Global warming and ocean heat content

The connection between global warming and the changes in ocean heat content has long been a subject of discussion in climate science. This was explicitly discussed in Hansen et al, 1997 where they predicted that over the last few decades of the 20th Century, there should have been a significant increase in ocean heat content (OHC). Note that at the time, there had not been any observational estimate of that change (the first was in 2000 (Levitus et al, 2000)), giving yet another example of a successful climate model prediction. At RC, we have tracked the issue multiple times e.g. 2005, 2008 and 2010. Over the last few months, though, there have been a number of new papers on this connection that provide some interesting perspective on the issue which will certainly continue as the CMIP5 models start to get analysed.

The most recent paper was a new study from NCAR out last week that looked into what happens to OHC in models when there are occasional 10 year periods with no trends in global surface temperatures (Meehl et al, 2011).

It is well-known (or at least it should be) that simulations for late 20th C and early 21st Century do not produce monotonically increasing temperatures at the annual or decadal time-scale. For the models used in AR4, the decadal trends expected under estimates of present day forcings are roughly N(0.2,0.14) (i.e. a Gaussian distribution centered on 0.2 ºC/decade with a standard deviation of ~0.14ºC/decade. This implies that one would expect an 8% probability of getting surface temperature trends less than zero in any one decade.

The Meehl et al study looked at the changes in ocean heat content during these occasional decades and compared that to the changes seen in other decades with positive surface trends. What they found was that decades with cooling surface temperatures consistently had higher-than-average increases in ocean heat content. This makes perfect sense if there is internal decadal variability in the fluxes that connect the deeper ocean to the surface ocean (which of course there is). An anomalous downward heat flux reduces the ocean surface temperature (and hence global surface temperature), which generates an anomalous heat flux into the ocean from the atmosphere (because the flux into the ocean is related to the difference between atmospheric and ocean temperature). And this of course increases total OHC.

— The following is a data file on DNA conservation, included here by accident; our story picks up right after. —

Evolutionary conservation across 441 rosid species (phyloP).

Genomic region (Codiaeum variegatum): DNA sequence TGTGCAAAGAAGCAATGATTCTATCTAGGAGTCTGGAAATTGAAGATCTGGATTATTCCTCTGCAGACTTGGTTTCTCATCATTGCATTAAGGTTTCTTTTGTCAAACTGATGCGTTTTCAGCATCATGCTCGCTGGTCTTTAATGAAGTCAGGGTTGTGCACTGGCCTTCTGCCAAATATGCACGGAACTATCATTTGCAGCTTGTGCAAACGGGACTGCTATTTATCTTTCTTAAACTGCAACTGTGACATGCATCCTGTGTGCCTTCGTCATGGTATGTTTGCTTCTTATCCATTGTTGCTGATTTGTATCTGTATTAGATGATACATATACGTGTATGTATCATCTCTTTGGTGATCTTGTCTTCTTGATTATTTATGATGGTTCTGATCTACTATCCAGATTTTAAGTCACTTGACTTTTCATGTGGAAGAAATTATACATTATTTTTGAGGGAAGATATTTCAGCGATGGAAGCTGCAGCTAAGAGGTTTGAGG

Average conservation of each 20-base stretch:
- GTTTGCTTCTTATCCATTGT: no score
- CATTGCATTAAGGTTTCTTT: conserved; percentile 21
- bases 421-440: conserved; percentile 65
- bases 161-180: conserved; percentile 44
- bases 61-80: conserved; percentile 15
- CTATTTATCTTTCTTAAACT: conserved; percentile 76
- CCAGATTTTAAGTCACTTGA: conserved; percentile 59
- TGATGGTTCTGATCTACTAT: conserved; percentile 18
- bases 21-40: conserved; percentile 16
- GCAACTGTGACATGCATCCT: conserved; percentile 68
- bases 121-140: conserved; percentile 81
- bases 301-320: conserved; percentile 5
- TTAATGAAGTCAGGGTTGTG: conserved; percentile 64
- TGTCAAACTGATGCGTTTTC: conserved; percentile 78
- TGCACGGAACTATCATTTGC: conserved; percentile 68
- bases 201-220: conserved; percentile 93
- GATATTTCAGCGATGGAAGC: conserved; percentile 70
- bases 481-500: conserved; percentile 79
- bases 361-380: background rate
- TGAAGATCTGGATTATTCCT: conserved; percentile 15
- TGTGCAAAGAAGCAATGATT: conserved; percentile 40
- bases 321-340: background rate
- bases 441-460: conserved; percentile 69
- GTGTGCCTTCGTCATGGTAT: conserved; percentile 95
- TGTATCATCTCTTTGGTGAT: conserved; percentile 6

A related study from the UK Met. Office looked at the relationship between the ocean heat content changes in the top 700m and the total ocean heat content change in models (Palmer et al, 2011). They found that (unsurprisingly) there is more variability in the top 700m than in the whole ocean. This is important to quantify because we have better estimates of the upper ocean OHC change than we do of changes in the whole ocean. Observational studies indicate that the below-700m increases are not negligible – but they are poorly characterised (von Schuckmann et al, 2009). The Palmer study indicates that the uncertainty on the decadal total OHC change is about 0.15 W/m2 if one only knows the OHC change for the top 700m.

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References

  1. S. Levitus, "Warming of the World Ocean", Science, vol. 287, pp. 2225-2229, 2000. http://dx.doi.org/10.1126/science.287.5461.2225
  2. G.A. Meehl, J.M. Arblaster, J.T. Fasullo, A. Hu, and K.E. Trenberth, "Model-based evidence of deep-ocean heat uptake during surface-temperature hiatus periods", Nature Climate change, vol. 1, pp. 360-364, 2011. http://dx.doi.org/10.1038/nclimate1229
  3. M.D. Palmer, D.J. McNeall, and N.J. Dunstone, "Importance of the deep ocean for estimating decadal changes in Earth's radiation balance", Geophysical Research Letters, vol. 38, pp. n/a-n/a, 2011. http://dx.doi.org/10.1029/2011GL047835
  4. K. von Schuckmann, F. Gaillard, and P. Le Traon, "Global hydrographic variability patterns during 2003–2008", J. Geophys. Res., vol. 114, 2009. http://dx.doi.org/10.1029/2008JC005237